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Buffeted by Political Winds

Children’s Literature in Communist Romania

Adrian Solomon

Romanian children’s literature may be as rich as any other, but critics and historians have only focused on its pre-Communist period. Although after the fall of Communism and the revival of free speech the reevaluation of recent history based on

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Andrea Mei-Ying Wu and Jay Mechling

Boys in children’s literature and popular culture: Masculinity, abjection, and the fictional child by Annette Wannamaker. New York: Routledge Falmer, 2007, 200 pp.

We Boys Together: Teenagers in Love before Girl-Craziness by Jeffrey P. Dennis. Nashville, TN: Vanderbilt University Press, 2007, x + 283 pp.

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Jonathan Magonet

This issue is largely given over to the proceedings of a conference on ‘Jewishness, Literature and the Child’ organized by the Institute of Jewish Studies at the University of Antwerp (12–14 December 2007). Edited and introduced by Katrien Vloeberghs, the papers explore the various ways in which issues surrounding the Holocaust find direct and indirect expression in Jewish children’s literature.

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"Warn the Duke"

The Sarajevo Assassination in History, Memory, and Myth

Paul Miller-Melamed

How has the Sarajevo assassination been conjured and construed, narrated and represented, in a wide variety of media including fiction, film, newspapers, children’s literature, encyclopedias, textbooks, and academic writing itself? In what ways have these sources shaped our understanding of the so-called “first shots of the First World War”? By treating the assassination of Archduke Franz Ferdinand (28 June 1914) as a "site of memory" à la historian Pierre Nora, this article argues that both popular representations and historical narratives (including academic writing) of the political murder have contributed equally to the creation of what I identify here as the “Sarajevo myth.”

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Katherine Scheil

According to actor Nick Asbury, Stratford-upon-Avon is ‘a wonderful, strange, old place … a place of dreams’. As the site of literary pilgrimage since the eighteenth century, the home of the Royal Shakespeare Company and the topic of hundreds of imaginary portrayals, Stratford is ripe for analysis, both in terms of its factual existence and its fictional afterlife. The essays in this special issue of Critical Survey consider the various manifestations of the physical and metaphorical town on the Avon, across time, genre and place, from America to New Zealand, from children’s literature to wartime commemorations. We meet many Stratfords in this collection, real and imaginary, and the interplay between the two generates new visions of the place. The essays in this collection, summarised in Nicola Watson’s afterword, begin to write a history of these imagined Stratfords.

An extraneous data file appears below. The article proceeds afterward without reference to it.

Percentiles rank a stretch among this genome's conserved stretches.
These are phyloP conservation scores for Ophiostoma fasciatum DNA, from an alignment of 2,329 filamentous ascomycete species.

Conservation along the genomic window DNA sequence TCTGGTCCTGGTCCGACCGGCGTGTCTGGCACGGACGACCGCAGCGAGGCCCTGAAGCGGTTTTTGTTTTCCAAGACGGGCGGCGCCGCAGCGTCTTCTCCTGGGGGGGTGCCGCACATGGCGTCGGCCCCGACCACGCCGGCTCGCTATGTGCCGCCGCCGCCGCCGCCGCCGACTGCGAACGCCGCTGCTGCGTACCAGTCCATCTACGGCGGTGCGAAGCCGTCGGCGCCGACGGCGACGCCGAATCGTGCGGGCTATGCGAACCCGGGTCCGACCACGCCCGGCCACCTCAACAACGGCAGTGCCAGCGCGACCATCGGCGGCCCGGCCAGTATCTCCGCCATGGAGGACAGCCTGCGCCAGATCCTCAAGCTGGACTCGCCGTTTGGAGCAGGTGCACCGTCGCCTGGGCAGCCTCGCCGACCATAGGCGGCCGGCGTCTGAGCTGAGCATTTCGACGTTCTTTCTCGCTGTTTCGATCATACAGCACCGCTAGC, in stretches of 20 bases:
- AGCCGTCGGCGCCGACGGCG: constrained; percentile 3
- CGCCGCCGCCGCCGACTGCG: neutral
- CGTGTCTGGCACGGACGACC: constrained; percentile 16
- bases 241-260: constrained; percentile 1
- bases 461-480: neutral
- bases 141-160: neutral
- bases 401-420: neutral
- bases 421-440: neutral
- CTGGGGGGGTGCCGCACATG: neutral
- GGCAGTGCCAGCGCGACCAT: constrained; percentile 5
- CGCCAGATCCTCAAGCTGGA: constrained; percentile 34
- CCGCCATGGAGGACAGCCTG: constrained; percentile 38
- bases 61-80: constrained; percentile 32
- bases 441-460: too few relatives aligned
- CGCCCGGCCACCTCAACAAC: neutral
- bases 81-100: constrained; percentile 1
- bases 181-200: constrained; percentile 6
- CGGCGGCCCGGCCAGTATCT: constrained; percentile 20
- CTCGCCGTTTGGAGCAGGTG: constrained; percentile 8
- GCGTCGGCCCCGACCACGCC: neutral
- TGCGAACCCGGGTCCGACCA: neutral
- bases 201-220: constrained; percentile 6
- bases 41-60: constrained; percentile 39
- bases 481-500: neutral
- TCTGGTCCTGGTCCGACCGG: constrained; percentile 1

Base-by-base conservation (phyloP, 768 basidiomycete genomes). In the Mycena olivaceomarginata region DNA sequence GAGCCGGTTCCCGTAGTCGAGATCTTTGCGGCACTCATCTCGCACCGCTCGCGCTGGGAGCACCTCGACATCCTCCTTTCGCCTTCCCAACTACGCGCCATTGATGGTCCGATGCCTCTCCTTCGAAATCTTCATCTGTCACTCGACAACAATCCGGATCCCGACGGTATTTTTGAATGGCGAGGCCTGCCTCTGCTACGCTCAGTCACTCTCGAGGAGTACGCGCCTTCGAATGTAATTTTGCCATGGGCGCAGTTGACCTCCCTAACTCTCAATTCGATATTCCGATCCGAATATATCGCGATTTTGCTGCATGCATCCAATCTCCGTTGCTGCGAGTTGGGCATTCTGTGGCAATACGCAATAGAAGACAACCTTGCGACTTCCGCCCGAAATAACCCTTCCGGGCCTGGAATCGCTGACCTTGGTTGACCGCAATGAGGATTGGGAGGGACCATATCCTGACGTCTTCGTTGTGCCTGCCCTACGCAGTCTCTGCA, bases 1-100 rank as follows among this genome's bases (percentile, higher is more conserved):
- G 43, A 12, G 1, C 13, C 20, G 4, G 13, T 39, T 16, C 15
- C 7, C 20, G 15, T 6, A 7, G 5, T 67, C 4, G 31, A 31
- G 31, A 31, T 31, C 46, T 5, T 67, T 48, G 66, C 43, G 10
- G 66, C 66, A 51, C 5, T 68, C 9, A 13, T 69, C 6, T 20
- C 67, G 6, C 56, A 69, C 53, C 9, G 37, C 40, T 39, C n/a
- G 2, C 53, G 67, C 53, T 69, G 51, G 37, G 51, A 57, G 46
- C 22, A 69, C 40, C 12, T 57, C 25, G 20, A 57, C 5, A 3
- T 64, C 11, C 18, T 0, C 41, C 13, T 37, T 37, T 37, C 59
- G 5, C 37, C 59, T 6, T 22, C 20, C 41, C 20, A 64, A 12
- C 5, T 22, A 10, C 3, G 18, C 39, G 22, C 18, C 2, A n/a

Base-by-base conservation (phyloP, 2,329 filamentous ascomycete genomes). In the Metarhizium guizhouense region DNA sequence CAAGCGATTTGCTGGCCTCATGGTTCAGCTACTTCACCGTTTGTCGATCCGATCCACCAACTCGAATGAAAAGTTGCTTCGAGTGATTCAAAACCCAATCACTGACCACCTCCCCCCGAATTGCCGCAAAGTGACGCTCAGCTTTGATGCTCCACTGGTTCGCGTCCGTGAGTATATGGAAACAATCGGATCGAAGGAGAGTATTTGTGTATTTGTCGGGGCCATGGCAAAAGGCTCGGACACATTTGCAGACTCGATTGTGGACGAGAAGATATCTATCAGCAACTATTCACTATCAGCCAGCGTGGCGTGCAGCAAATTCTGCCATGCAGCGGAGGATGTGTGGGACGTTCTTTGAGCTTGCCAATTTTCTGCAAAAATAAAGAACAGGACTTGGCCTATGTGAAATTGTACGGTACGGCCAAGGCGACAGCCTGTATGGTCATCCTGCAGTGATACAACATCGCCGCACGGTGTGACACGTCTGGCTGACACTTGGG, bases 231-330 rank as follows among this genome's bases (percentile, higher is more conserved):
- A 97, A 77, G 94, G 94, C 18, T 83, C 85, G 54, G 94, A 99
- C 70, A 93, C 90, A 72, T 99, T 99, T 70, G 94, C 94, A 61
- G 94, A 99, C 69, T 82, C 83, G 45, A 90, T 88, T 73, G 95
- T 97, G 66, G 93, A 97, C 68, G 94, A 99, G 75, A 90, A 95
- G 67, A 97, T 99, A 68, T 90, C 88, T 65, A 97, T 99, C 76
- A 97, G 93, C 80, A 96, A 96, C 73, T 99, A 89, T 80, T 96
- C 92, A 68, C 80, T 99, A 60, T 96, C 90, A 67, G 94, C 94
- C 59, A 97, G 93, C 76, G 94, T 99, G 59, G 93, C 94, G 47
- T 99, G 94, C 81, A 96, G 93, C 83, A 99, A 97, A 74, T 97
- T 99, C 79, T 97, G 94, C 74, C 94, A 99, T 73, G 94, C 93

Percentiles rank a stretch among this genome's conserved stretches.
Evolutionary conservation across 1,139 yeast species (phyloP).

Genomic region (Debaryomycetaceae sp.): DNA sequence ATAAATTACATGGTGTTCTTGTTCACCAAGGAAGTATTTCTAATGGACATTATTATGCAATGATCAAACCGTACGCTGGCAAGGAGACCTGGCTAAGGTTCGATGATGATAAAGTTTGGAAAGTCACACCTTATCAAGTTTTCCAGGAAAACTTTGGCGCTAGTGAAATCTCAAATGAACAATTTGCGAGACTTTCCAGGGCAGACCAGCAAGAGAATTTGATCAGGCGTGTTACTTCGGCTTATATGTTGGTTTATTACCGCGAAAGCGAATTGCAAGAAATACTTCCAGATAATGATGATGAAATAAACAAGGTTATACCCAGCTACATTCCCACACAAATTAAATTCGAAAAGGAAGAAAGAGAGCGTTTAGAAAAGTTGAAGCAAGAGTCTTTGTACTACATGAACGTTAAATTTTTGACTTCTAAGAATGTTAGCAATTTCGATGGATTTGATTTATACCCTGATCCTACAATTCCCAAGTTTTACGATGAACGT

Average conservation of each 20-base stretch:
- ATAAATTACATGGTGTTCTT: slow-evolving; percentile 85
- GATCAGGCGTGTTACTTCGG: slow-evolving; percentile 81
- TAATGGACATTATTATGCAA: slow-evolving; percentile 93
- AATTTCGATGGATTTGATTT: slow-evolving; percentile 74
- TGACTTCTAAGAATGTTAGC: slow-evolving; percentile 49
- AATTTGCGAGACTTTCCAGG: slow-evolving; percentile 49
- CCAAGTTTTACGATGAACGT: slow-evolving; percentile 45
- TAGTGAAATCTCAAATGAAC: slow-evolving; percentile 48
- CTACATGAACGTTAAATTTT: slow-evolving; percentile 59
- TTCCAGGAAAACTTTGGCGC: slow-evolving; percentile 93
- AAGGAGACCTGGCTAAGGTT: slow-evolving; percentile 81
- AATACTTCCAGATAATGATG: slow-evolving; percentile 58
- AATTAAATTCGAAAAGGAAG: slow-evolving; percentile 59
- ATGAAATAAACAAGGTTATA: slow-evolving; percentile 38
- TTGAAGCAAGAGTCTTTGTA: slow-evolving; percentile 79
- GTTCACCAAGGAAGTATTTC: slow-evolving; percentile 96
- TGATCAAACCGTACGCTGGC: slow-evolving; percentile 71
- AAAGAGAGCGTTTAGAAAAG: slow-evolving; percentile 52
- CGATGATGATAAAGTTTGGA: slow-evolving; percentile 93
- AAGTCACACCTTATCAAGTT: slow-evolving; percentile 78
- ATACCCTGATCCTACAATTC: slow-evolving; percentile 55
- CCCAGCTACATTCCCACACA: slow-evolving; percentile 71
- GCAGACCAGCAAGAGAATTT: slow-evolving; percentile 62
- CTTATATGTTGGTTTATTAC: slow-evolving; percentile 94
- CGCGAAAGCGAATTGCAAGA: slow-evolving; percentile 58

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The Miserable, Mythical, Magical Marmiton

Representing Culinary Apprenticeship in Early Third Republic France

Michael D. Garval

Revealing paradoxes abounded in early Third Republic French representations of the marmiton, or culinary apprentice. Investigative reportage and reformist discourse exposed apprentices’ miserable existence while still depicting these young fellows as playful and carefree. Conversely, popular marmiton mythology, particularly in children’s literature, idealized culinary apprenticeship, amid glimpses of harsh living and working conditions, while also highlighting admittedly rare opportunities for ambitious apprentices to achieve substantial public success. Max Jacob’s children’s book Histoire du Roi Kaboul Ier et du Marmiton Gauwain provides an emblematic example with its parodic fairy-tale rendering of celebrity chef Auguste Escoffier’s extraordinary triumphs. Ultimately, while enchanting, the rosy popular vision of the magical marmiton obfuscated exploitative child labor practices underpinning the whole culinary enterprise in this supposed golden age of French gastronomy.

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Reframing Disability through Graphic Novels for Girls

Alternative Bodies in Cece Bell’s El Deafo

Wendy Smith-D’Arezzo and Janine Holc

All Handicapped Children Act of 1978 mandated inclusion, children’s literature authors have increased their inclusion of disabled characters and experiences, in parallel with other projects aimed at adding diversity to the curriculum. Disabled

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Christopher Pittard

Andrew, Lucy. 2017. The Boy Detective in Early British Children’s Literature: Patrolling the Borders Between Boyhood and Manhood . Cham, Switzerland: Palgrave Macmillan. ix + 243 pp. $109.99. ISBN 978-3-319-62089-3 (hardback); ISBN 978

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Heroes of Our Time

The Historical-Political Context of Devorah Omer’s Novels

Rima Shikhmanter

suggestion of Uriel Ofek, a prominent editor and translator of children’s literature who, in the 1960s, began to explore the possibility of publishing a new series of books on leading Zionist figures. This series, which had yet to gain traction, was to be

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Diederik F. Janssen

’s Modern Return . New York : Garland . Richmond , Velma Bourgeois . 2014 . Chivalric Stories as Children’s Literature: Edwardian Retellings in Words and Pictures . Jefferson, NC : McFarland .